Tuesday, June 26, 2007
'Emraan is okay with his ordinariness and that is what is extraordinary about him', says Mahesh Bhatt who is in all praises about his nephew Emraan Hashmi. Bhatt exclusively writes for us, his views about Emraan Hashmi, his star-status in the interiors of India and how he has matured as an actor since his debut in Footpath.
"Awarapan is the best film our company has made since we began our journey 20 years ago. It is our crowning glory. But the person who will astound the world is Emraan. He has touched his inner silence and given a magnificent performance. Even the so called 'greats' will reluctantly concede that when they watch Awarapan."
I scream into the mouth piece of my cell phone. I am talking to my brother Mukesh who has gone to London for the promotion of this very film. I sense that my words put him at ease and ignite a new confidence within him.
As the night deepens I return home happy with what we have created. I know for certain that Awarapan is going to usher in a new phase in Emraan's life. It will in a way delink him from his past works. As I put my head on my pillow waiting for sleep my mind keeps replaying the images of Emraan and his journey so far through the world of films.
I reminded of my visit to Malegaon which is a small town in Maharashtra. Malegaon is known for its power looms and its huge Muslim population. Minutes before I am supposed to make my public address to a large number of enthused youngsters a bearded elderly Muslim gentleman who has been given the task to introduce me to the audience hesitantly asks me a question. "Mahesh saahab, do you mind if I also introduce you to the audience as Emraan Hashmi's uncle? These youngsters who have come to hear your speech would love to hear that you both are related. They are great fans of Emraan Hashmi." His words made my heart swell with pride. I had this uplifting feeling of triumph. After all making people and not movies has been my single minded pursuit ever since I have given up film direction. The utterances of the devout Muslim gentleman had affirmed to me that despite receiving sneers from critics and the so called 'A Class audiences' Emraan Hashmi had a great fan following in the interiors of real India. I was reminded of what I told him at the dawn of his career. "I want you to be a star of the Indian street and not of Indian drawing rooms."
Emraan had touched the goal I had put in front of him. Even his harshest critics cannot deny that ever since he made his debut in Footpath which sank without a splutter he has emerged as the undisputed champ of B grade Bollywood. Emraan's popularity is evident in the unlikeliest of places. Deep in south Bastar, which is the heart of Maoist country in Chattisgarh a VCD shop keeper who makes living selling pirated films, affirms Emraan Hashmi's stardom. Apart from the Khan brigade who's VCDs sell like hot cakes it is Emraan Hashmi who is very popular especially among young boys. "Emraan's VCDs do maximum business along with Mithun", he says. A leading newspaper recently confirmed that in Dungurpur which is a small town in tribal Rajasthan shopkeepers display Emraan's posters outside VCD shops to attract buyers.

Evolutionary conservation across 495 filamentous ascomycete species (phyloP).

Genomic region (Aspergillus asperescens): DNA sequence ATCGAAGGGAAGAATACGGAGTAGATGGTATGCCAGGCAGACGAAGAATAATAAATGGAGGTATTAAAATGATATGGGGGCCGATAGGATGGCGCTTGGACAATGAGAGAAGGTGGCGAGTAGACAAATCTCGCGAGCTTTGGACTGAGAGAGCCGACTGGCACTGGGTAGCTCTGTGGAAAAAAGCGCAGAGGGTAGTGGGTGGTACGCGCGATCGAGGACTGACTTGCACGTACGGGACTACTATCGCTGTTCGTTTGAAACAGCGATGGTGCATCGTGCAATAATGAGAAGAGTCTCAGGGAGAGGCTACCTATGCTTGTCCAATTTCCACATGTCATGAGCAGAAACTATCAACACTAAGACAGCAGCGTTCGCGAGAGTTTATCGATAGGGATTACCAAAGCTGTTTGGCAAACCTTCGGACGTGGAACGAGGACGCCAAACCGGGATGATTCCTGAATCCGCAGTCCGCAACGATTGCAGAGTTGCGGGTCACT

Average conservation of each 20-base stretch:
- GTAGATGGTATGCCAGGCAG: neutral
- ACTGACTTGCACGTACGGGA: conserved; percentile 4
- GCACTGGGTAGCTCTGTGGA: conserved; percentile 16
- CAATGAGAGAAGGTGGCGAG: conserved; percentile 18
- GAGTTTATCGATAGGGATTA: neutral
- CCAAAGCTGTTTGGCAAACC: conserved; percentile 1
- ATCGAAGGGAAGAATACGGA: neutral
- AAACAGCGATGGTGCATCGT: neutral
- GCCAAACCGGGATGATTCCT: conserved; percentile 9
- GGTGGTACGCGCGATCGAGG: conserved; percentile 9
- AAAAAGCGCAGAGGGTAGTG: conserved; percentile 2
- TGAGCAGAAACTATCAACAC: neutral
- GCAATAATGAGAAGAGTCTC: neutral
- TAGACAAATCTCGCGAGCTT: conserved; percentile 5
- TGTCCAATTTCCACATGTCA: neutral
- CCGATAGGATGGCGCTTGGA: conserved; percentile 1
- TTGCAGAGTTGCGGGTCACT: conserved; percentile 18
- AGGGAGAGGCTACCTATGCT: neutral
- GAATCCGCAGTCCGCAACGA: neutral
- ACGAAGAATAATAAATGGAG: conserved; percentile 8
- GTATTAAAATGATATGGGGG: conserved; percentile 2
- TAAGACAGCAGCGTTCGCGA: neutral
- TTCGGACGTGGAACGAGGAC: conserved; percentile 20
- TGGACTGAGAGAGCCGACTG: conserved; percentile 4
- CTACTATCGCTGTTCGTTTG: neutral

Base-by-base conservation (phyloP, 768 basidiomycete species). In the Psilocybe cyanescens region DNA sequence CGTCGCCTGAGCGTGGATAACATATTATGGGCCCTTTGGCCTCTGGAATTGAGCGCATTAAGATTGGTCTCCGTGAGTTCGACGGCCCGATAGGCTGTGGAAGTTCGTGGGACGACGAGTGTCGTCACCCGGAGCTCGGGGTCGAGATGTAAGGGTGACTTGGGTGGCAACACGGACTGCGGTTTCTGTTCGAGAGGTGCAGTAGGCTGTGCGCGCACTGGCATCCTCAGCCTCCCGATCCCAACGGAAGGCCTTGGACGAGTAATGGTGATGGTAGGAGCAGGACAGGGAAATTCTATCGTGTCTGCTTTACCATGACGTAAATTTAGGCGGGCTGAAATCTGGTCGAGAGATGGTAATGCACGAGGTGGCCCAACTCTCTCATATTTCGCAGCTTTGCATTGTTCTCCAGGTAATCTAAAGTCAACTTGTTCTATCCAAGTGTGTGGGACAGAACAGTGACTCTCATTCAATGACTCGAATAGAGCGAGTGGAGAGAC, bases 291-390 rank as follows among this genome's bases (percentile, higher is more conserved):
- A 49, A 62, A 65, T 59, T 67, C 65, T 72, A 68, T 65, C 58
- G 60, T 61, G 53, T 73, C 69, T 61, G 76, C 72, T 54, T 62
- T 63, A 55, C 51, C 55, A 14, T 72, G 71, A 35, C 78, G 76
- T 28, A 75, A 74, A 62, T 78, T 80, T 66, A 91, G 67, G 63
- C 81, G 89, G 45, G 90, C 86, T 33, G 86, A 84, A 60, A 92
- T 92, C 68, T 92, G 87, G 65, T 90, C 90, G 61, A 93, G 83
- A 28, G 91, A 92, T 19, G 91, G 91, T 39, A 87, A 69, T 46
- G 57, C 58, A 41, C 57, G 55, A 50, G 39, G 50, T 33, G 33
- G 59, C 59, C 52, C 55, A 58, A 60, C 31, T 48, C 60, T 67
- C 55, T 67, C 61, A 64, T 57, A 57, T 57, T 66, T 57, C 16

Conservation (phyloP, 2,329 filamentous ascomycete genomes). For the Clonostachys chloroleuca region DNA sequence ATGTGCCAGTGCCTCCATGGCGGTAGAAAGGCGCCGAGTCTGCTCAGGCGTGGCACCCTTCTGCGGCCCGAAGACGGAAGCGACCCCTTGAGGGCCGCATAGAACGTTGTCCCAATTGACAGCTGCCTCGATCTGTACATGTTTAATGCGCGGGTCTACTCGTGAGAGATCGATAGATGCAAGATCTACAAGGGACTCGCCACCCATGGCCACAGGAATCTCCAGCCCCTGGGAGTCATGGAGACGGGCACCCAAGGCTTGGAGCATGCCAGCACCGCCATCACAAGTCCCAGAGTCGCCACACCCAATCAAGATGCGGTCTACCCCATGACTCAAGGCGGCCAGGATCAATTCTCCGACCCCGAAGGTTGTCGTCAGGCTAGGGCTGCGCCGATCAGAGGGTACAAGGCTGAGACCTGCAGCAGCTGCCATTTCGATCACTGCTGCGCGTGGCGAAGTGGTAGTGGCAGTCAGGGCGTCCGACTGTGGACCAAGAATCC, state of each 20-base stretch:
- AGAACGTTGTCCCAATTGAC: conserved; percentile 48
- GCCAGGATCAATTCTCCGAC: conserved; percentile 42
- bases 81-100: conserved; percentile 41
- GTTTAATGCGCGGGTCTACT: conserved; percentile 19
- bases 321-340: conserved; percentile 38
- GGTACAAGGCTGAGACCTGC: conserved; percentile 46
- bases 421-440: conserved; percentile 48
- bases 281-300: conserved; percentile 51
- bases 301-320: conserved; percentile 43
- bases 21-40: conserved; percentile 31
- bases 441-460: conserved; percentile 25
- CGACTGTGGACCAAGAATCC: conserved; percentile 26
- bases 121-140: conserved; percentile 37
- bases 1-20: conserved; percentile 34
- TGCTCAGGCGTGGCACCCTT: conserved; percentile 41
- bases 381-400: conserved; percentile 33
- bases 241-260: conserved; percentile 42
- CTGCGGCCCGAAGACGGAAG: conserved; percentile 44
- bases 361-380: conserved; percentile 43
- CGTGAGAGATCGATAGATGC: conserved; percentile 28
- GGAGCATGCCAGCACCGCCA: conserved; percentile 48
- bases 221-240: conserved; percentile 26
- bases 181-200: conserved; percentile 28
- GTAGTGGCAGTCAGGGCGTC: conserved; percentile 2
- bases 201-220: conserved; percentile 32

Emraan has established the reputation of being the tapori next door in the shortest period of time; barring Footpath and Jawani Diwani almost all of Emraan's movies have doubled at box office. The reason his popularity is tremendous among youngsters is because of his wicked antics and having earned the reputation of a 'serial kisser'. Most of the small town boys these days say "Main Emraan Hashmi banna chahta hoon" . It is difficult to find out why small town India identifies with him and wants to emulate him.
When I look back at the success story I can not help but remember the first photo session of Emraan with Amisha Patel in which he was so stiff and awful that it was a total washout. This is how the story goes; Tanuja Chandra wanted to cast a leading man opposite Amisha Patel after Govinda suddenly backed out at the last moment. The film we were making at the time was called Yeh Zindagi Ka Safar. "Take Emraan" I suggested. Amisha was unhappy about me casting Emraan opposite her. After Gadar she wanted to work with big names and understandably so, after all this is an industry which feels safe holding on to the aprons of somebody else because deep down within they know that despite the success they are empty and without talent. I knew Emraan would be the right choice opposite her in this film but this boy assistant director turned actor failed to rise up to the expectations of everyone in the screen test and therefore had to be dumped. But despite of his disastrous photo session I did not lose faith in him. I had looked into his eyes and realized for myself that this boy who had once wanted to be a pilot had the potential to become a star and that one day he would fly high. It was this that made me repeatedly insist that he should be cast in our forthcoming films. I knew that it was a matter of time before the world would wake up and realize the potential that I saw in him.